But we also just have a lot of subtle gameplay design focused toward ‘We want you to leave your apartment. We want you to go to the streets and see what’s there and just have a lot of fun.’ So it’s sort of a mix of those two features.
A lot of simmers would say they would think about celebrity status and reputation when they think about a city. Why didn’t that fit into this pack?
It’s a few things. First off, it’s a sort of an inside thing. It’s a little bit of a boogey man for us. We were talking to our players last week, and we just did a European tour a few weeks ago, and we asked them about this, and we got some clarification. But players had some frustrations with some celebrity elements in The Sims 3, and without really understanding why they didn’t like it, we didn’t want to jump in and do it again, because you don’t want to do it wrongly if you know people didn’t like it. So that was one of the reasons.
The other thing is that, I think celebrity mostly makes sense for the city because it’s something that we’ve done in the past for Sims, but I don’t necessarily it has a whole lot to do with the city per say. Like, I don’t ever see celebrities in San Francisco, and I’ve lived here 11 years. Really, unless you live in like LA or certain parts of New York, you probably don’t see celebrities too often. It was one of those things where we really wanted to focus on what it means to live in a city, day-to-day, why are cities special and different from living in a residential neighborhood in, say, Willow Creek or Oasis Springs.
You know, a lot of us aren’t native to San Francisco but grew up in small towns and rural towns and moved out to California and San Francisco – a very urban environment – and we tried to capture that sense of leaving your home and moving your way up from terrible apartments and terrible landlords and finding the opportunity that the city provides that, say, a small town in Texas might not. And that was more of our focus.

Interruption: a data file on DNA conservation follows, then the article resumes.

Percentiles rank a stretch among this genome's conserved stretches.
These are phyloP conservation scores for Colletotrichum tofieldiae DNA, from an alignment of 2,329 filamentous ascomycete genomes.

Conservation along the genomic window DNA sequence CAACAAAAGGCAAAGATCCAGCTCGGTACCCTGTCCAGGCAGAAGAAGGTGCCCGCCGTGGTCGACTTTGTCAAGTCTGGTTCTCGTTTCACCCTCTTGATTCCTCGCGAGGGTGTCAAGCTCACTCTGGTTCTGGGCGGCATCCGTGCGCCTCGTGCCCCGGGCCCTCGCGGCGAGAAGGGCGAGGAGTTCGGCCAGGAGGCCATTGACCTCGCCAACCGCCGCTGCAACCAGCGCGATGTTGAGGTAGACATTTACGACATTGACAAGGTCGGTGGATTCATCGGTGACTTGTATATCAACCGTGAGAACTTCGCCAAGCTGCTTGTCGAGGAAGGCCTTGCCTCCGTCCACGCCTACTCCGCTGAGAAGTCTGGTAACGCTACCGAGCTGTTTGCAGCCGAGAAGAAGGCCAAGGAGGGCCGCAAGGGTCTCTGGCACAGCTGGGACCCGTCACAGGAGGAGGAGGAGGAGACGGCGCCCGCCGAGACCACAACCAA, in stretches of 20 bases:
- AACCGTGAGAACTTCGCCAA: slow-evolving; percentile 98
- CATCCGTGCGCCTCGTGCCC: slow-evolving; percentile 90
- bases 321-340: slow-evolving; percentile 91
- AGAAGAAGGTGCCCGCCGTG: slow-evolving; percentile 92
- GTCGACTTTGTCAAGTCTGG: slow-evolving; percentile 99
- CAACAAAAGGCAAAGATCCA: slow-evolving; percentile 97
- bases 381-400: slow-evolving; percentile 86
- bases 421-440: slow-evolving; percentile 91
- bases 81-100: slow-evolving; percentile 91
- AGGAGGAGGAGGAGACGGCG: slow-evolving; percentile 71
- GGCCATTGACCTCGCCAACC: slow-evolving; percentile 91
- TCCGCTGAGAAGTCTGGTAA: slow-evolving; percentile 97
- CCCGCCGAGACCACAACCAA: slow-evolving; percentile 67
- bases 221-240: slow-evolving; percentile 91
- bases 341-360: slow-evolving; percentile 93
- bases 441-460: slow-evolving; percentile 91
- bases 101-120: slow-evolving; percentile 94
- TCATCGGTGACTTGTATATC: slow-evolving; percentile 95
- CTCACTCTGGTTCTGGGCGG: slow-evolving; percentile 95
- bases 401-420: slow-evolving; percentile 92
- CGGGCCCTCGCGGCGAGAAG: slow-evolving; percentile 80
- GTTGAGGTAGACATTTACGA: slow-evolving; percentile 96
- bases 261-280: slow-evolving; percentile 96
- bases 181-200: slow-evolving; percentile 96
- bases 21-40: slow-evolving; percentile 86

We wanted to make the normal feel exciting and aspirational. And we also didn’t quite understand fully why our players were sort of frustrated by this celebrity stuff in the past. And so, we wanted to do something different, and we didn’t want to step into a landmine of making a mistake that wasn’t going to make our players happy.
Something we’ve really tried to do with Sims 4 is – we don’t want to just repeat what we’ve done in the past that’s boring for the creative team, but it’s also harder to get players excited about something we’ve just done. We’re trying to take… We’re trying to do that always borrowed… We’re trying to do that something borrowed, something blue, something new type thing, although we’re not getting married here.
That was one of the areas where ‘Well, we don’t necessarily use celebrities this time. Maybe we could do it differently elsewhere, but for now we’re going to focus on the festivals, the culture and just that city lifestyle.
Considering all the new content, how long do you think it takes to experience it all?
You know, I’m really not sure. And it depends on how much you cheat. A lot of our players do not play without cheats, and it’s really funny when I’m at press events they’re always asking about cheats, and I sort of made a pact with myself when I started 10 years ago that I don’t use cheats, but it quickly distances me from the way the game is played by some of our players. A lot of players only play with cheats.
You’ve got five festivals, several of which have competitions that you can try to max out and win. And it will take you a couple of weeks in the game just to visit all the festivals, and then fully taking advantage of all the stuff ahead. You know we watched our players in play test and then on the final version, and a lot of times in the festival, they didn’t know that ‘Oh crap, I’m not done yet!’ And then they would have to wait until the next week to go back and tease out all the other stuff you can do with the festivals.
Something we’ve really tried to do this time is that in the past we basically said ‘Hey, go buy a new crappy house.’ But eventually you can just build up on the house and turn that small lot into a huge mansion. And something we tried to do here was actually have a sense of progression and aspiration with the apartments themselves.
I think there’s a lot of game here, and I think players – something we do, and we have sort of weird, semi-goofy mechanisms for which we do this – but something we’ve implemented in Sims 4 development is the notion of making sure our players get the right value for what they buy. We’re sort of obsessed with making sure they get more value than what they pay for, because we want our players to be happy. We want them to be playing the game for a really long time, and when we come up with more expansions, we want them to say, ‘Man, that last one had so much great stuff in it. This next one’s definitely worth my money.’
We’re definitely not trying to do the quick cash out. It’s definitely something that we’re obsessed with.